With Thanksgiving right around the corner, many of us are planning meals centered around a turkey. But a new report from the National Resources Defense Council (NRDC) and its partners at the Food Animal Concerns Trust says that you could be putting your family’s health at risk by eating turkey because of the way American meats are produced.

Just last week, NBC News reported an outbreak of antibiotic-resistant Salmonella that is linked to raw turkey, and it is still spreading. So far, the outbreak has made 164 people sick, and one person has died.

According to experts, at least 2 million Americans suffer infections caused by drug-resistant bacteria each year — resulting in more than 23,000 deaths — and those numbers are rising.

Related: 6 vegan and vegetarian turkey alternatives for Thanksgiving

If you are wondering what that has to do with your holiday planning, the NRDC analysis says that turkeys are given antibiotics more intensively than other livestock in the United States. The U.S. livestock industry raises animals with an intensive use of antibiotics, with most of the medicines being fed to groups of animals that aren’t sick to compensate for stressful and unsanitary living conditions.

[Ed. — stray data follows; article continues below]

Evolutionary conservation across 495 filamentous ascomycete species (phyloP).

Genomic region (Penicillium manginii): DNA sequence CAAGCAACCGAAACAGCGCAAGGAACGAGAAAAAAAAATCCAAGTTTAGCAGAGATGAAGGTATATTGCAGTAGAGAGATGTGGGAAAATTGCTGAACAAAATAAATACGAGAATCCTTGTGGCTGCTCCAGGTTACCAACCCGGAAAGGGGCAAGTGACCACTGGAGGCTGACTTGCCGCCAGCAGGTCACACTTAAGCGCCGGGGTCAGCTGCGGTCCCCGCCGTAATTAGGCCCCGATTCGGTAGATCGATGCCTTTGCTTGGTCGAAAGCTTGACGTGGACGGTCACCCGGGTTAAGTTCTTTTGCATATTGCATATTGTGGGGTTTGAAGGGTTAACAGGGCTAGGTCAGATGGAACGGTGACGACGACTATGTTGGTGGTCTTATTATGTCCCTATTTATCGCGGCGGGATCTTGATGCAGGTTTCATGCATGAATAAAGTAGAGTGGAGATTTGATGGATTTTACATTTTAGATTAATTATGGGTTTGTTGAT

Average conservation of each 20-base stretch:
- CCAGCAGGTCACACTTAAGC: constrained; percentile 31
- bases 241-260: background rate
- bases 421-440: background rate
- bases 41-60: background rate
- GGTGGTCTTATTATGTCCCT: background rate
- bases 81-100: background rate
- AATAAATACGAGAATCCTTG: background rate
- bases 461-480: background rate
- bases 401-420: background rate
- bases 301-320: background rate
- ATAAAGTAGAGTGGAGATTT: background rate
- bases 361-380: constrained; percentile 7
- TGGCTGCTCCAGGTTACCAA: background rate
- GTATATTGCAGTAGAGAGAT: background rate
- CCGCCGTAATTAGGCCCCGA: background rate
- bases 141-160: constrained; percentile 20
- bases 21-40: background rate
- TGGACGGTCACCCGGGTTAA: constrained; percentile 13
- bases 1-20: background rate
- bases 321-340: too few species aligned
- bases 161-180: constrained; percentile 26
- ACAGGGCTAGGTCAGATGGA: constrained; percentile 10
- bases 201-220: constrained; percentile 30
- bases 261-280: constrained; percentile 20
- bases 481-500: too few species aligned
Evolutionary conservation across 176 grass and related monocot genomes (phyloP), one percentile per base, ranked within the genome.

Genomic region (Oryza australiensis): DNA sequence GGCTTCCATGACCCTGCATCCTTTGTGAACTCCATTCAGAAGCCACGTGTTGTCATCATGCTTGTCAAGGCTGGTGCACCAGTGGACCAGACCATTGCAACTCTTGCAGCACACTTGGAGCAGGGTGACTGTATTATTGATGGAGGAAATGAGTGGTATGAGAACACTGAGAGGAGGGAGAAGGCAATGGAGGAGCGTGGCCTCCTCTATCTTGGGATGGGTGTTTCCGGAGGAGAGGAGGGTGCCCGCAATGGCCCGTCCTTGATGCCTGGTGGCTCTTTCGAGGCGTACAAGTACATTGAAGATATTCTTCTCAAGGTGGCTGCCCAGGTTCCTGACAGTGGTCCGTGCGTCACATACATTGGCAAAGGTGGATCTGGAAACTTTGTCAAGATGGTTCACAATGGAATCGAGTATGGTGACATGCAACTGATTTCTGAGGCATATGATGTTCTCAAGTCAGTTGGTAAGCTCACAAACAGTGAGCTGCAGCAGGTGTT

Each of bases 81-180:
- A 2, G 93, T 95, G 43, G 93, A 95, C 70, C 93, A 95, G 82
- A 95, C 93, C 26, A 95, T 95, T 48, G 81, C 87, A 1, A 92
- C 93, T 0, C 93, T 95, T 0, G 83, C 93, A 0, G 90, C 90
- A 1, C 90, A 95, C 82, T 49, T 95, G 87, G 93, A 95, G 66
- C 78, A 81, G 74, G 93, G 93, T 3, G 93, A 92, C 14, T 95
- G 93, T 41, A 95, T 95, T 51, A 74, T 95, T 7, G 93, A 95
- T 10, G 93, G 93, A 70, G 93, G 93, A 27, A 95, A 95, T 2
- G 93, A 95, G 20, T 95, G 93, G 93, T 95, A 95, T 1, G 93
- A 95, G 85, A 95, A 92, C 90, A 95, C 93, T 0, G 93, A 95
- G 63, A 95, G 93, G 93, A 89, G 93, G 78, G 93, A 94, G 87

However, this is not necessary. Several European countries stopped this practice years ago, and last month the European Parliament voted to ban such practices. Using antibiotics this way is driving a crisis in antibiotic resistance, and the World Health Organization warns that if we want antibiotics to remain useful for treating people when they are sick, we have to use antibiotics more responsibly.

So if you are buying a turkey this Thanksgiving, look for labels like “Animal Welfare Approved” or “USDA Certified Organic.” These certifications mean that the turkeys were raised without antibiotics or growth promoters. Also, be sure to properly handle and cook your turkey.

It is in your best interest to choose a turkey that has not been fed antibiotics. In the future, maybe the turkey industry (as well as the American beef and pork industries) will figure out a way to protect the consumers who buy their products.

Via NRDC and EWG

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